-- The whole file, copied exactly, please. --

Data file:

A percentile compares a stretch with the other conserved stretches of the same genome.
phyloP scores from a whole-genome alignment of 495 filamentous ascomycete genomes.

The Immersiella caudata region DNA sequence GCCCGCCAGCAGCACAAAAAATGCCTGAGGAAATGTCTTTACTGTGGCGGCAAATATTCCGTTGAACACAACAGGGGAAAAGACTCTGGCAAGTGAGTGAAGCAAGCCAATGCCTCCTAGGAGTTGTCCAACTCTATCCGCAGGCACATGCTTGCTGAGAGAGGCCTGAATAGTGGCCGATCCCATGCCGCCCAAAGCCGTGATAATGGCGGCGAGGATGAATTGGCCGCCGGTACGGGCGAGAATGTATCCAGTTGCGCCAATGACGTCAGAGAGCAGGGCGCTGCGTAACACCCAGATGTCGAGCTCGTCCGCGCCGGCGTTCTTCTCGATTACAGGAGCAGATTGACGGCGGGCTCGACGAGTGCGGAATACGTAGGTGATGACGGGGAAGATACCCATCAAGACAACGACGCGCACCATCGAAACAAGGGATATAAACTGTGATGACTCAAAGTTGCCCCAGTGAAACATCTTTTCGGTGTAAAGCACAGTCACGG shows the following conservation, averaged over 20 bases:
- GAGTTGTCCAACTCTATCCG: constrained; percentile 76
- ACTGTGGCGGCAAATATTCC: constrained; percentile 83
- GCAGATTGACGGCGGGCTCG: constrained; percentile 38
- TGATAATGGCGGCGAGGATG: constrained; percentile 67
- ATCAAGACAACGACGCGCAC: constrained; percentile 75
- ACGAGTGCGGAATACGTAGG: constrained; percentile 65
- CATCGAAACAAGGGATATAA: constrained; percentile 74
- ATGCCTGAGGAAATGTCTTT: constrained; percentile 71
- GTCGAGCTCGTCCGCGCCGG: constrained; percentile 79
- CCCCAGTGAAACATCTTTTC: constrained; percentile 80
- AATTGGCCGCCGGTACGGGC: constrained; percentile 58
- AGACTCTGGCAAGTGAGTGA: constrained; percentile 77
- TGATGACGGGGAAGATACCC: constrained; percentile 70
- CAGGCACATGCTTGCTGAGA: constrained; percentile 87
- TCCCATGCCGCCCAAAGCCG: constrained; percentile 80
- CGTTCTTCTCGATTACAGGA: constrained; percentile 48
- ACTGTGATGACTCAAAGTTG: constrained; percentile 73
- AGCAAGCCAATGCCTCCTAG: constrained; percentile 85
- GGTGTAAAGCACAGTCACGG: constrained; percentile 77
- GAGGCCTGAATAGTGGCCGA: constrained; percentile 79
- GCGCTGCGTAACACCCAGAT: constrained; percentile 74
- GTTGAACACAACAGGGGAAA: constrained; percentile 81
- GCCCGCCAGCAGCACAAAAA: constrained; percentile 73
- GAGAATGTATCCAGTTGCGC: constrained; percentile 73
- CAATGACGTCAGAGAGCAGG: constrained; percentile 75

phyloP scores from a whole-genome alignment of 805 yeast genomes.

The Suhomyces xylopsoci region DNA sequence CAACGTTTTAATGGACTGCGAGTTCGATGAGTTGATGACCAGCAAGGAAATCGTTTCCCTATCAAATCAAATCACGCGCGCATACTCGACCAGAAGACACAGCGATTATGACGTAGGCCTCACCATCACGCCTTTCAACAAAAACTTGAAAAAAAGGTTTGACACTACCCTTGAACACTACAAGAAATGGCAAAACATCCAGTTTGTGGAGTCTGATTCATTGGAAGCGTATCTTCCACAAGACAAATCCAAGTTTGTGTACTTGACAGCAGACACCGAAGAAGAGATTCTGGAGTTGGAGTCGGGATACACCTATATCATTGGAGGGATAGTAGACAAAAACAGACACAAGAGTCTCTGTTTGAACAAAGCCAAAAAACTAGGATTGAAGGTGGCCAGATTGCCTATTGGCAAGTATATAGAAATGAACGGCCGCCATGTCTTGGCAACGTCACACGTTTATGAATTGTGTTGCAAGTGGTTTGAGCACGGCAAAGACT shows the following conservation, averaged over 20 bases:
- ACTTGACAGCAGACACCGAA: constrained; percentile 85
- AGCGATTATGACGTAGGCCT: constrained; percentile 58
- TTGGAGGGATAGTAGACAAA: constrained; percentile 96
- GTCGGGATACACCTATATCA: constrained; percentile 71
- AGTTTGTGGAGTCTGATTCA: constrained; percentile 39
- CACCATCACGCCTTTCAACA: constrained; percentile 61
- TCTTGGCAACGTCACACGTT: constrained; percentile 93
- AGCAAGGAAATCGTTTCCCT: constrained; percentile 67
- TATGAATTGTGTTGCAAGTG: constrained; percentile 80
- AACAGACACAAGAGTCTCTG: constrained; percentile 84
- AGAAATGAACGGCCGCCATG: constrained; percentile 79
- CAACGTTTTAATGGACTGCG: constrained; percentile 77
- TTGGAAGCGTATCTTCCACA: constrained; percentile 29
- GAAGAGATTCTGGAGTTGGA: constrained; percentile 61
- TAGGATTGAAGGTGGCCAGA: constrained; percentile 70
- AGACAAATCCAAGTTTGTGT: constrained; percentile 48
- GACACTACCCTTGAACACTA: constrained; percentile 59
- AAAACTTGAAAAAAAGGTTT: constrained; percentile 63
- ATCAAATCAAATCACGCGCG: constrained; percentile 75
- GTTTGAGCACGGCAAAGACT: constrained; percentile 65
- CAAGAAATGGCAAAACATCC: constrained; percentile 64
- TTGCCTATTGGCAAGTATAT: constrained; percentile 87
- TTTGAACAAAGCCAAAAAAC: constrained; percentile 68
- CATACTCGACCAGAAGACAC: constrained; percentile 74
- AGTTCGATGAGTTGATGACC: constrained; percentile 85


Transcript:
A percentile compares a stretch with the other conserved stretches of the same genome.
phyloP scores from a whole-genome alignment of 495 filamentous ascomycete genomes.

The Immersiella caudata region DNA sequence GCCCGCCAGCAGCACAAAAAATGCCTGAGGAAATGTCTTTACTGTGGCGGCAAATATTCCGTTGAACACAACAGGGGAAAAGACTCTGGCAAGTGAGTGAAGCAAGCCAATGCCTCCTAGGAGTTGTCCAACTCTATCCGCAGGCACATGCTTGCTGAGAGAGGCCTGAATAGTGGCCGATCCCATGCCGCCCAAAGCCGTGATAATGGCGGCGAGGATGAATTGGCCGCCGGTACGGGCGAGAATGTATCCAGTTGCGCCAATGACGTCAGAGAGCAGGGCGCTGCGTAACACCCAGATGTCGAGCTCGTCCGCGCCGGCGTTCTTCTCGATTACAGGAGCAGATTGACGGCGGGCTCGACGAGTGCGGAATACGTAGGTGATGACGGGGAAGATACCCATCAAGACAACGACGCGCACCATCGAAACAAGGGATATAAACTGTGATGACTCAAAGTTGCCCCAGTGAAACATCTTTTCGGTGTAAAGCACAGTCACGG shows the following conservation, averaged over 20 bases:
- GAGTTGTCCAACTCTATCCG: constrained; percentile 76
- ACTGTGGCGGCAAATATTCC: constrained; percentile 83
- GCAGATTGACGGCGGGCTCG: constrained; percentile 38
- TGATAATGGCGGCGAGGATG: constrained; percentile 67
- ATCAAGACAACGACGCGCAC: constrained; percentile 75
- ACGAGTGCGGAATACGTAGG: constrained; percentile 65
- CATCGAAACAAGGGATATAA: constrained; percentile 74
- ATGCCTGAGGAAATGTCTTT: constrained; percentile 71
- GTCGAGCTCGTCCGCGCCGG: constrained; percentile 79
- CCCCAGTGAAACATCTTTTC: constrained; percentile 80
- AATTGGCCGCCGGTACGGGC: constrained; percentile 58
- AGACTCTGGCAAGTGAGTGA: constrained; percentile 77
- TGATGACGGGGAAGATACCC: constrained; percentile 70
- CAGGCACATGCTTGCTGAGA: constrained; percentile 87
- TCCCATGCCGCCCAAAGCCG: constrained; percentile 80
- CGTTCTTCTCGATTACAGGA: constrained; percentile 48
- ACTGTGATGACTCAAAGTTG: constrained; percentile 73
- AGCAAGCCAATGCCTCCTAG: constrained; percentile 85
- GGTGTAAAGCACAGTCACGG: constrained; percentile 77
- GAGGCCTGAATAGTGGCCGA: constrained; percentile 79
- GCGCTGCGTAACACCCAGAT: constrained; percentile 74
- GTTGAACACAACAGGGGAAA: constrained; percentile 81
- GCCCGCCAGCAGCACAAAAA: constrained; percentile 73
- GAGAATGTATCCAGTTGCGC: constrained; percentile 73
- CAATGACGTCAGAGAGCAGG: constrained; percentile 75

phyloP scores from a whole-genome alignment of 805 yeast genomes.

The Suhomyces xylopsoci region DNA sequence CAACGTTTTAATGGACTGCGAGTTCGATGAGTTGATGACCAGCAAGGAAATCGTTTCCCTATCAAATCAAATCACGCGCGCATACTCGACCAGAAGACACAGCGATTATGACGTAGGCCTCACCATCACGCCTTTCAACAAAAACTTGAAAAAAAGGTTTGACACTACCCTTGAACACTACAAGAAATGGCAAAACATCCAGTTTGTGGAGTCTGATTCATTGGAAGCGTATCTTCCACAAGACAAATCCAAGTTTGTGTACTTGACAGCAGACACCGAAGAAGAGATTCTGGAGTTGGAGTCGGGATACACCTATATCATTGGAGGGATAGTAGACAAAAACAGACACAAGAGTCTCTGTTTGAACAAAGCCAAAAAACTAGGATTGAAGGTGGCCAGATTGCCTATTGGCAAGTATATAGAAATGAACGGCCGCCATGTCTTGGCAACGTCACACGTTTATGAATTGTGTTGCAAGTGGTTTGAGCACGGCAAAGACT shows the following conservation, averaged over 20 bases:
- ACTTGACAGCAGACACCGAA: constrained; percentile 85
- AGCGATTATGACGTAGGCCT: constrained; percentile 58
- TTGGAGGGATAGTAGACAAA: constrained; percentile 96
- GTCGGGATACACCTATATCA: constrained; percentile 71
- AGTTTGTGGAGTCTGATTCA: constrained; percentile 39
- CACCATCACGCCTTTCAACA: constrained; percentile 61
- TCTTGGCAACGTCACACGTT: constrained; percentile 93
- AGCAAGGAAATCGTTTCCCT: constrained; percentile 67
- TATGAATTGTGTTGCAAGTG: constrained; percentile 80
- AACAGACACAAGAGTCTCTG: constrained; percentile 84
- AGAAATGAACGGCCGCCATG: constrained; percentile 79
- CAACGTTTTAATGGACTGCG: constrained; percentile 77
- TTGGAAGCGTATCTTCCACA: constrained; percentile 29
- GAAGAGATTCTGGAGTTGGA: constrained; percentile 61
- TAGGATTGAAGGTGGCCAGA: constrained; percentile 70
- AGACAAATCCAAGTTTGTGT: constrained; percentile 48
- GACACTACCCTTGAACACTA: constrained; percentile 59
- AAAACTTGAAAAAAAGGTTT: constrained; percentile 63
- ATCAAATCAAATCACGCGCG: constrained; percentile 75
- GTTTGAGCACGGCAAAGACT: constrained; percentile 65
- CAAGAAATGGCAAAACATCC: constrained; percentile 64
- TTGCCTATTGGCAAGTATAT: constrained; percentile 87
- TTTGAACAAAGCCAAAAAAC: constrained; percentile 68
- CATACTCGACCAGAAGACAC: constrained; percentile 74
- AGTTCGATGAGTTGATGACC: constrained; percentile 85